Supreme Court of Ohio Holds Educators Immune from Failure to Prevent Bullying

11/10/2020
Steven D. Strang By Steven D. Strang

On November 10, 2020, the Supreme Court of Ohio found that a group of Toledo educators did not act recklessly in failing to respond to bullying reports and ultimately prevent a kindergartner from stabbing a classmate with a pencil. The decision in A.J.R. v. Lute, Slip Opinion No. 2020-Ohio-5168, is a big win for Ohio educators; however the finding relies heavily on the specific case facts instead of a bright-line rule. Consequently, attorneys and claims professionals can expect future arguments that the decision is not controlling based on the particular facts of each case.

The case arose from a lawsuit filed by the child’s parents, who alleged that the kindergarten teacher, assistant principal, and principal were reckless in failing to address bullying of the child by a classmate. The family alleged the child was subject to repeated name-calling, teasing, social exclusion, and physical bullying by the same classmate, and that they repeatedly notified the educators. This culminated in the classmate stabbing the child in the face with a pencil. The family claimed the two children should not have even been sitting at the same table because of the past issues.

The educators claimed that they took steps to address the reports, including talking to the class and checking in on the child and the classmate. The teacher testified that she kept an eye on the class and if she had observed teasing she would have intervened.

After discovery, the educators filed a motion for summary judgment under Ohio’s political subdivision immunity statute, specifically R.C. 2744.03(A)(6), arguing that they did not act with malicious purpose, in bad faith, or in a wanton or reckless manner because they had no reason to believe the classmate posed a risk of physical harm. The trial court granted summary judgment, and the Sixth District Court of Appeals in Toledo reversed. The lead opinion found that there was evidence of ongoing bullying such as pushing, and that the parents had previously expressed concern that the situation was escalating.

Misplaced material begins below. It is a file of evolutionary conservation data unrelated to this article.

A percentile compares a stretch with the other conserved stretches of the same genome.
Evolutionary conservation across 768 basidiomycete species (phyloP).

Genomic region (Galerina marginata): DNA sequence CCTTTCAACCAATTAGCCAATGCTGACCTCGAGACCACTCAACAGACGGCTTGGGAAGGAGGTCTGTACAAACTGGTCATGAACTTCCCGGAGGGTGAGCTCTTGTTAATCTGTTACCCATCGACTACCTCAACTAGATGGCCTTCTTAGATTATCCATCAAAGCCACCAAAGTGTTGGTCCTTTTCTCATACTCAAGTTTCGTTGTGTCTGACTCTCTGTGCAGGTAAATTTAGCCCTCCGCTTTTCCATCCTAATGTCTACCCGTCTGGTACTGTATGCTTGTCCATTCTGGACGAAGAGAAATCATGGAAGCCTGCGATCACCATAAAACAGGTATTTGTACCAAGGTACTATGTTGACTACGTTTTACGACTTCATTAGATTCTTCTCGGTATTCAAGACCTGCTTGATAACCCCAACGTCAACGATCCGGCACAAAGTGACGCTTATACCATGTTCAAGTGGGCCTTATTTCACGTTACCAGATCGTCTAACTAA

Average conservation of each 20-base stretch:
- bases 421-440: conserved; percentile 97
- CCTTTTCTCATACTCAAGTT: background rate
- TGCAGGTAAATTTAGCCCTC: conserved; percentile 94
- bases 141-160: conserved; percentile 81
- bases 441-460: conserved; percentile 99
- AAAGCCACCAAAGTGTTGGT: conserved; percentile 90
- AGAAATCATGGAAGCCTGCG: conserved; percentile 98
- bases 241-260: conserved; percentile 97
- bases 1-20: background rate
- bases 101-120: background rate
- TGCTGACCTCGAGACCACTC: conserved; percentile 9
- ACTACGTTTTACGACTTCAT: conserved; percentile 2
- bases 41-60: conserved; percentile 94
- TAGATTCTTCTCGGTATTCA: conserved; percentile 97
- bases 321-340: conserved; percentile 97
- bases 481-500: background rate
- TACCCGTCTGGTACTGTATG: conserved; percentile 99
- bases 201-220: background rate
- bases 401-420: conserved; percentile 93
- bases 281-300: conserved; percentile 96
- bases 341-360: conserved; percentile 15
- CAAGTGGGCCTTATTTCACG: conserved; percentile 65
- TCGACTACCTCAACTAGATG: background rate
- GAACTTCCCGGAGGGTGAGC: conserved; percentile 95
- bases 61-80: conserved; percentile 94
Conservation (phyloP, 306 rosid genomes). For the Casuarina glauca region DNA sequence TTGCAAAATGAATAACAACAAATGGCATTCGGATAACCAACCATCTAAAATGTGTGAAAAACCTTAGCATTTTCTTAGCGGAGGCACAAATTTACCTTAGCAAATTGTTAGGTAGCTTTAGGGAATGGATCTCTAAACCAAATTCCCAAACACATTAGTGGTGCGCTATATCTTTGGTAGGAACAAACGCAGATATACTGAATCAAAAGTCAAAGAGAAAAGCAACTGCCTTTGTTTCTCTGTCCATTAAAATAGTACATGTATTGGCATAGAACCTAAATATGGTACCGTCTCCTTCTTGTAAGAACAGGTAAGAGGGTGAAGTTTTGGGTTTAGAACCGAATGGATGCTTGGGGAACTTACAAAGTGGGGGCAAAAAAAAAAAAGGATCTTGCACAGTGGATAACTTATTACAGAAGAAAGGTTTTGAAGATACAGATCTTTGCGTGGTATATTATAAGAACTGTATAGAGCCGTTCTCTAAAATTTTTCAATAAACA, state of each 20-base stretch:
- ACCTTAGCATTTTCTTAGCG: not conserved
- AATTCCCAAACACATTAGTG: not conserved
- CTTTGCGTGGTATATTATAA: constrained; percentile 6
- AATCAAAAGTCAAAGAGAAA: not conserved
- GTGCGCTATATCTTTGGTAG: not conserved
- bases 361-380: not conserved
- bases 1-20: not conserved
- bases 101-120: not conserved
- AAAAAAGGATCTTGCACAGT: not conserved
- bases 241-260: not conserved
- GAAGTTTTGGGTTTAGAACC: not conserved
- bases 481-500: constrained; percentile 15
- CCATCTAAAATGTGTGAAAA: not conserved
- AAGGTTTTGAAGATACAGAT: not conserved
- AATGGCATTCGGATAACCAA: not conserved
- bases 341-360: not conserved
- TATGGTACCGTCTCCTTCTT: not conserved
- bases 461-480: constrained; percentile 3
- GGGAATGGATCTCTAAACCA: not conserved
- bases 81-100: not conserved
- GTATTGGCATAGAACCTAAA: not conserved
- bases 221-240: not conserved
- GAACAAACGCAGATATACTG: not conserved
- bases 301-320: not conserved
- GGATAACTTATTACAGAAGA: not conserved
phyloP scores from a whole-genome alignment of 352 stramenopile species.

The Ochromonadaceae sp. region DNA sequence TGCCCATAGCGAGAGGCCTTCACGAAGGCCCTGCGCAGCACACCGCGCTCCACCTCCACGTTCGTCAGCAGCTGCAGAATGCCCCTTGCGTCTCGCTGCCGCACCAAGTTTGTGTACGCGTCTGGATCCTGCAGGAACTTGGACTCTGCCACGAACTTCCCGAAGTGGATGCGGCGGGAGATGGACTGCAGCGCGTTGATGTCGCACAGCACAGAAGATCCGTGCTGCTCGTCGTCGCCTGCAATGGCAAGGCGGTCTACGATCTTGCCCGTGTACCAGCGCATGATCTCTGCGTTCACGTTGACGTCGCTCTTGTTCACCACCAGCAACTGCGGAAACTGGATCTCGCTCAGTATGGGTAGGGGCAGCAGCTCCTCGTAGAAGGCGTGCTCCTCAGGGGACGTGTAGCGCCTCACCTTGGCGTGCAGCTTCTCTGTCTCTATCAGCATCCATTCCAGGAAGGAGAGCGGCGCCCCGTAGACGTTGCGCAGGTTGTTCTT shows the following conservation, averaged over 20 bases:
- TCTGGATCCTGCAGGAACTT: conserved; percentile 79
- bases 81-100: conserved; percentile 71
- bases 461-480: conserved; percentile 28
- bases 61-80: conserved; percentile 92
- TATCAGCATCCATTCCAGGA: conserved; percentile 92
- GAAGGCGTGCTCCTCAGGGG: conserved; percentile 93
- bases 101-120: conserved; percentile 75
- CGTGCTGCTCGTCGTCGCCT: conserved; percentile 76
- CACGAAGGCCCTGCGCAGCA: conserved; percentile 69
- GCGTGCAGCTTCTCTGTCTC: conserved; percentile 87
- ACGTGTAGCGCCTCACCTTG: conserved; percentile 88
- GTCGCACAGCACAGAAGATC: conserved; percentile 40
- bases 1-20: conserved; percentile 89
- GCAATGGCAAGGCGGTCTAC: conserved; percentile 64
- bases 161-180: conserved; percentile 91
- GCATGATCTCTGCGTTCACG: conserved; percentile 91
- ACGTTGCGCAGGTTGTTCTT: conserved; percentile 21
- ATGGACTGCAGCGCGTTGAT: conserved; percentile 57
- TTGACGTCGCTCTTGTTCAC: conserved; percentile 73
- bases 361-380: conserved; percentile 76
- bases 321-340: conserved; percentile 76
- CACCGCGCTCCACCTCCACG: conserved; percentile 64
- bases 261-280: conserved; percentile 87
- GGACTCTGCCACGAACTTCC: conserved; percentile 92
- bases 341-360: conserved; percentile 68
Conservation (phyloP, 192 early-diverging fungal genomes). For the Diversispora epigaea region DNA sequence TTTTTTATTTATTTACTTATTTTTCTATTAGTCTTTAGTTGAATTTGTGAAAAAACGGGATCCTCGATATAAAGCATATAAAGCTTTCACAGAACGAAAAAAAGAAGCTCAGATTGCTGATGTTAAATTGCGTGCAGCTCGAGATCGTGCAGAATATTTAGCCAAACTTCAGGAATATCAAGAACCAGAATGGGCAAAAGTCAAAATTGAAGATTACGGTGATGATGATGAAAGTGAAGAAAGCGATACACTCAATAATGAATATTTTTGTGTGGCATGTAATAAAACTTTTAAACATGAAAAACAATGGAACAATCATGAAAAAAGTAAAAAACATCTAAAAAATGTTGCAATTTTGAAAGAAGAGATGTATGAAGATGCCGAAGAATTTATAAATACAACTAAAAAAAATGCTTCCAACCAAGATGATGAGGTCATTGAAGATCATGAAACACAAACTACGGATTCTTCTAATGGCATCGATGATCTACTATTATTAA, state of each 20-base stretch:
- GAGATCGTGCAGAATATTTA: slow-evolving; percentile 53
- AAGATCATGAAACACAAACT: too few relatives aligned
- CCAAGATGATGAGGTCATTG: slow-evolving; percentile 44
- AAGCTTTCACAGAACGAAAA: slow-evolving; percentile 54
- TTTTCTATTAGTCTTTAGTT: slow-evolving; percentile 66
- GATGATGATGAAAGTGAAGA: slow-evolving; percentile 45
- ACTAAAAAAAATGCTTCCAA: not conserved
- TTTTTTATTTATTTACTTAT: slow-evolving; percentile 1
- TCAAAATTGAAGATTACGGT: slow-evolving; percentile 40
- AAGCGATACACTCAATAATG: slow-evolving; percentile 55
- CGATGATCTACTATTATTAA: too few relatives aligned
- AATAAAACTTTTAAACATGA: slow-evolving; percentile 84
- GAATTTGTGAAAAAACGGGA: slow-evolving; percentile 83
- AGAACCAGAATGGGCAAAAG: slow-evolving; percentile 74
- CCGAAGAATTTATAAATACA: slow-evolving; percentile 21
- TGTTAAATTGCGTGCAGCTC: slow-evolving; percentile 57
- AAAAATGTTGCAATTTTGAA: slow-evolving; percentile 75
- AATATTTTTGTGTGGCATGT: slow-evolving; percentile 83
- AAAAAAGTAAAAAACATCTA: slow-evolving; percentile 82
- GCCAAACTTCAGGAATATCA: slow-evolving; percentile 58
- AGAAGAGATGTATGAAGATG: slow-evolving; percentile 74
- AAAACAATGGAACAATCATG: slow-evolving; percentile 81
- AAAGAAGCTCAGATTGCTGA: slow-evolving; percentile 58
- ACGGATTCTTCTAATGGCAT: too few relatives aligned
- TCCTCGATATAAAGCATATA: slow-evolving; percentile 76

The Supreme Court of Ohio noted that the dispositive issue was whether the educators acted recklessly, ultimately finding that reasonable minds could only come to the conclusion that they did not. The Court first looked at whether the “family presented any evidence of a known risk that [the classmate] might cause physical harm to” the child. The Court found that the educators were generally aware of verbal bullying, but the only evidence that even arguably suggested the risk of physical violence was an incident of pushing in line. However, this was “insufficient to establish that there was a known risk that [the classmate] might cause physical harm to [the child]. There is no evidence in the record indicating that the alleged pushing was severe enough to have the potential to result in physical harm.”

The decision went on to find that even if the educators should have been aware of the risk of physical harm, there was no evidence that the educators acted with conscious disregard or indifference, which is required for a finding of recklessness.

The Court noted that the educators had taken steps to address the reports of bullying. The Court declined to address several other arguments, including the claim that the teachers owed the child a heightened duty of care, that the family’s constitutional rights were violated, and that the educators violated other statutes.

Read the full opinion by clicking here.